An escalating factor affecting the fundamental ability for Canadian healthcare institutions to provide aid to their respective communities is the growing scarcity of available physicians and nurses. This problem becomes intensified when considering the geographical landscape of urban density, in which more rural communities experience increased difficulty in staff retention. Through the speculation on the digitization of healthcare and our dependency with future automated technologies, we will be able to address healthcare practitioner shortages in rural hospitals by encouraging a hybridization of both in-person and automated practices.
This project argues for a more radical approach to automated practices being integrated into the planning of healthcare institutions as a means to create more healing-centric environments for patients, and more desirable working conditions for healthcare practitioners. Through the re-imagining of resource distribution, medical resources are automated below the patient level through the use of automated guided delivery vehicles. Healthcare practitioners are able to call items directly to patient rooms, or to dedicated spaces across the hospital, reducing time away from the direct care of patients.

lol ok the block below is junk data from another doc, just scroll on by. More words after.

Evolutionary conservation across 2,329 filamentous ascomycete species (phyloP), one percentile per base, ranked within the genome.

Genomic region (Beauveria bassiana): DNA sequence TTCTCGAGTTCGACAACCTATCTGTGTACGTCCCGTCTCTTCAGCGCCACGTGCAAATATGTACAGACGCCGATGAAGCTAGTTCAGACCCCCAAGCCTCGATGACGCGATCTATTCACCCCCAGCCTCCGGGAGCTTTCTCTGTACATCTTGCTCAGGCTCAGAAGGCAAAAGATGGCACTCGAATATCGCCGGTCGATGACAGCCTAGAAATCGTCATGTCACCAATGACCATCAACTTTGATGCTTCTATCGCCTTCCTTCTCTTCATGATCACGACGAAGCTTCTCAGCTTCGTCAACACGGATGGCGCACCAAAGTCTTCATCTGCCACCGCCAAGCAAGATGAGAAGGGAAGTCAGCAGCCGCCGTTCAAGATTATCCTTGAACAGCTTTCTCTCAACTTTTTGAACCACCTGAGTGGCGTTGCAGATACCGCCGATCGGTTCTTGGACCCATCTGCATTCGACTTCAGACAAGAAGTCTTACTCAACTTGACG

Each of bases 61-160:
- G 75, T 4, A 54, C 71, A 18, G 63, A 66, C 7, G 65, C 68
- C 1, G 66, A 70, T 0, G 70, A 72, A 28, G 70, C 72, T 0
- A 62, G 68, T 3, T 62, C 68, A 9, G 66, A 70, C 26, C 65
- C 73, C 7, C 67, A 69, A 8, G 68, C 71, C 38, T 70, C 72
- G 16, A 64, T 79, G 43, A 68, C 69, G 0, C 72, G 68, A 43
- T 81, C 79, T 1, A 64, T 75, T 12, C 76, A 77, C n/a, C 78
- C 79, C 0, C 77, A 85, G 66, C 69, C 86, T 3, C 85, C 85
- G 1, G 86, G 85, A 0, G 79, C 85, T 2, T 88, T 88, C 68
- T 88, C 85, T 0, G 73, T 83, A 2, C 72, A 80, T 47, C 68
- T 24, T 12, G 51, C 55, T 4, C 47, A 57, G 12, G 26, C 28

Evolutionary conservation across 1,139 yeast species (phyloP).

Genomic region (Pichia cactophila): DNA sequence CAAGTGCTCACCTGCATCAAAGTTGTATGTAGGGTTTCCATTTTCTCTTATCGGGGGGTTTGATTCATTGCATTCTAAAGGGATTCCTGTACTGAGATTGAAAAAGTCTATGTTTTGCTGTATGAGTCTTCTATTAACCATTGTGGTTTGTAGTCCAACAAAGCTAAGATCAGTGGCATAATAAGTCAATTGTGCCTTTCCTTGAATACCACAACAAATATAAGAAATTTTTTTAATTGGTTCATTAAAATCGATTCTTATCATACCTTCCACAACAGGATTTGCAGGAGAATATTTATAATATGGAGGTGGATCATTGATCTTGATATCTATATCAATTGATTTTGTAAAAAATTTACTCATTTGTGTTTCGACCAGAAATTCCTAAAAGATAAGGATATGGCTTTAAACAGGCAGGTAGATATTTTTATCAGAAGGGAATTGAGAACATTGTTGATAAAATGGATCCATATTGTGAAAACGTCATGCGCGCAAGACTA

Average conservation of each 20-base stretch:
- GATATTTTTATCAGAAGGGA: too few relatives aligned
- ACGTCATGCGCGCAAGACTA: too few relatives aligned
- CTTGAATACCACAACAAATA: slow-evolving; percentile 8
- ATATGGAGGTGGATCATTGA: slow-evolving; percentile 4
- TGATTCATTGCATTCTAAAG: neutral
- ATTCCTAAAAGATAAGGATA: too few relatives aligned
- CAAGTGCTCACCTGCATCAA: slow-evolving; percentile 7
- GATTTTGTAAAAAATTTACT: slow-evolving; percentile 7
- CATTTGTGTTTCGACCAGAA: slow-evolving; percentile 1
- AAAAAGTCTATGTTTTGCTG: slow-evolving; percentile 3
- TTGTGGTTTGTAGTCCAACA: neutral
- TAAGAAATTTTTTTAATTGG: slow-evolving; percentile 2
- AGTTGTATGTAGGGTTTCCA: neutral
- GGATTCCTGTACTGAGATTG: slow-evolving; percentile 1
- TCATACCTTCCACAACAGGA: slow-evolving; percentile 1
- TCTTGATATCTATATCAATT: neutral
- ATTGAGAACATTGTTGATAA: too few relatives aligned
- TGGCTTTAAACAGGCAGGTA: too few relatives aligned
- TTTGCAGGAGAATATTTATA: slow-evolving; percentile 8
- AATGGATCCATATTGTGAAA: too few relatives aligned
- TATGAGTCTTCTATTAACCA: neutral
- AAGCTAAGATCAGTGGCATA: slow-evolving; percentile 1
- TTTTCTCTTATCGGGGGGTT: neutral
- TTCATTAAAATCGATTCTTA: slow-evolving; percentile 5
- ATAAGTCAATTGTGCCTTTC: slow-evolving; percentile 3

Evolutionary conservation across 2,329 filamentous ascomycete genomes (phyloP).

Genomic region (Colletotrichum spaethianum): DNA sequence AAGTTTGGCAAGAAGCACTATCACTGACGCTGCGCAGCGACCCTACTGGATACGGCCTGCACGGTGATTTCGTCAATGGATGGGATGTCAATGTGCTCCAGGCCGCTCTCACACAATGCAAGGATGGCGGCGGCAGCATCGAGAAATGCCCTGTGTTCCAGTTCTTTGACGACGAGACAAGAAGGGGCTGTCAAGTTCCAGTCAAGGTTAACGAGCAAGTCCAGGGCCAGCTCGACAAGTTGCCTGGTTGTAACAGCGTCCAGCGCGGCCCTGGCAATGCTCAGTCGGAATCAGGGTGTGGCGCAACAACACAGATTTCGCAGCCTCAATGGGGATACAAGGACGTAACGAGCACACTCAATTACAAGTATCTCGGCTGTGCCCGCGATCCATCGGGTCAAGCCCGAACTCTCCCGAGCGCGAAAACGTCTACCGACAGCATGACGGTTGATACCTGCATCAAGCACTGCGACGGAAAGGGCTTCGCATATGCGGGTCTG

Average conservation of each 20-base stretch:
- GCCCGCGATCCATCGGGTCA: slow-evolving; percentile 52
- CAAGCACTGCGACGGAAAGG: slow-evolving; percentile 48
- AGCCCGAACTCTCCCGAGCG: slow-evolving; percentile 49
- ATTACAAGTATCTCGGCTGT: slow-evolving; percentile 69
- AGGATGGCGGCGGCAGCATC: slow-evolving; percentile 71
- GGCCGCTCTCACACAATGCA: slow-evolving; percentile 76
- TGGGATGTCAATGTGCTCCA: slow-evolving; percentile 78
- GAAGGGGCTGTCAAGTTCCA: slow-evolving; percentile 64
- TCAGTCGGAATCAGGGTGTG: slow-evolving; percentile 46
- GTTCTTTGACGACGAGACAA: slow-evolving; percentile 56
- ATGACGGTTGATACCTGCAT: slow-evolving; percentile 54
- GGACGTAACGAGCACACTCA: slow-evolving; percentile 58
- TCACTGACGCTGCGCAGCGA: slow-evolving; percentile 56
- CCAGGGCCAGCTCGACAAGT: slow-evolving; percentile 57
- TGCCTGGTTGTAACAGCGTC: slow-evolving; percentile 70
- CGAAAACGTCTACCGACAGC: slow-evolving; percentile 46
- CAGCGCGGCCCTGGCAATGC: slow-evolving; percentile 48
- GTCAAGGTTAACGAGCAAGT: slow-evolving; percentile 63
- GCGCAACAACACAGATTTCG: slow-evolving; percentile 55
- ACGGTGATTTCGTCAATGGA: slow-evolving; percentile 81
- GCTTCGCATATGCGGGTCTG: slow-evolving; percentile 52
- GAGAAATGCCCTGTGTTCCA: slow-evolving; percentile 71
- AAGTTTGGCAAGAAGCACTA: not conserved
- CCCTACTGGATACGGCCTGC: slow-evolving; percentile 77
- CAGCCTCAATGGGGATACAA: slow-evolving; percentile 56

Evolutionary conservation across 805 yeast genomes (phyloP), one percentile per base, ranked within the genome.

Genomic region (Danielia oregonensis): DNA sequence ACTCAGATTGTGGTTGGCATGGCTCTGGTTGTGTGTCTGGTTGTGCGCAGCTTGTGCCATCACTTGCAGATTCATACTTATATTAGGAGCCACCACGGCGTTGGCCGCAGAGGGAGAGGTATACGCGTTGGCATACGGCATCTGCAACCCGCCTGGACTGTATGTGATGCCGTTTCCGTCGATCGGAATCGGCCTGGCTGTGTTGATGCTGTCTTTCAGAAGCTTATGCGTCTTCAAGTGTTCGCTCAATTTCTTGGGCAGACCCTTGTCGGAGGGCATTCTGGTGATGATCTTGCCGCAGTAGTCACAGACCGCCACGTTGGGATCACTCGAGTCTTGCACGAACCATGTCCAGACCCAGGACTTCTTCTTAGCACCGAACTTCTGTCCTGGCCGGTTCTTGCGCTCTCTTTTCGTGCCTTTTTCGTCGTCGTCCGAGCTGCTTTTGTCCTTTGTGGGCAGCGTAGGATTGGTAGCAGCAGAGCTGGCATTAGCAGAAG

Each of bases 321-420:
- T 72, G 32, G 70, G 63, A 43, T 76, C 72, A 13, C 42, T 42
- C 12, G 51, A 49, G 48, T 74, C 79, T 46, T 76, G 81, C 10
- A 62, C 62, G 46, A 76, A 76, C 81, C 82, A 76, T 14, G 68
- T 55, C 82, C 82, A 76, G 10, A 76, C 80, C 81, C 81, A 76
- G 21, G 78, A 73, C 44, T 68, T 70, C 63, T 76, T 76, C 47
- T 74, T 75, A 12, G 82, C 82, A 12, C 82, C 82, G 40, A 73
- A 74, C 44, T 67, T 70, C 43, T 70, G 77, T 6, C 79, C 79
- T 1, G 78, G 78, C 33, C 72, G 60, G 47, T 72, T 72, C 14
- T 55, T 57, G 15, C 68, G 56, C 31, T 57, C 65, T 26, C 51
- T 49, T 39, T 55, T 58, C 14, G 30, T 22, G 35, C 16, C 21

As we are facing a more technological future, we need to evaluate our relationship with such digitized trends. Contrary to the typical perception that an increased reliance in technology will create more sterile and lifeless spaces, by holistically integrating these practices with building design, we can in fact produce the opposite. We need to instead view these automated technologies not as a burden, but as an architectural opportunity to create better, and more healing-centric environments
HOLISTIC INTEGRATION OF AUTOMATED PRACTICES
ENGAGEMENT WITH FUTURE TECHNOLOGIES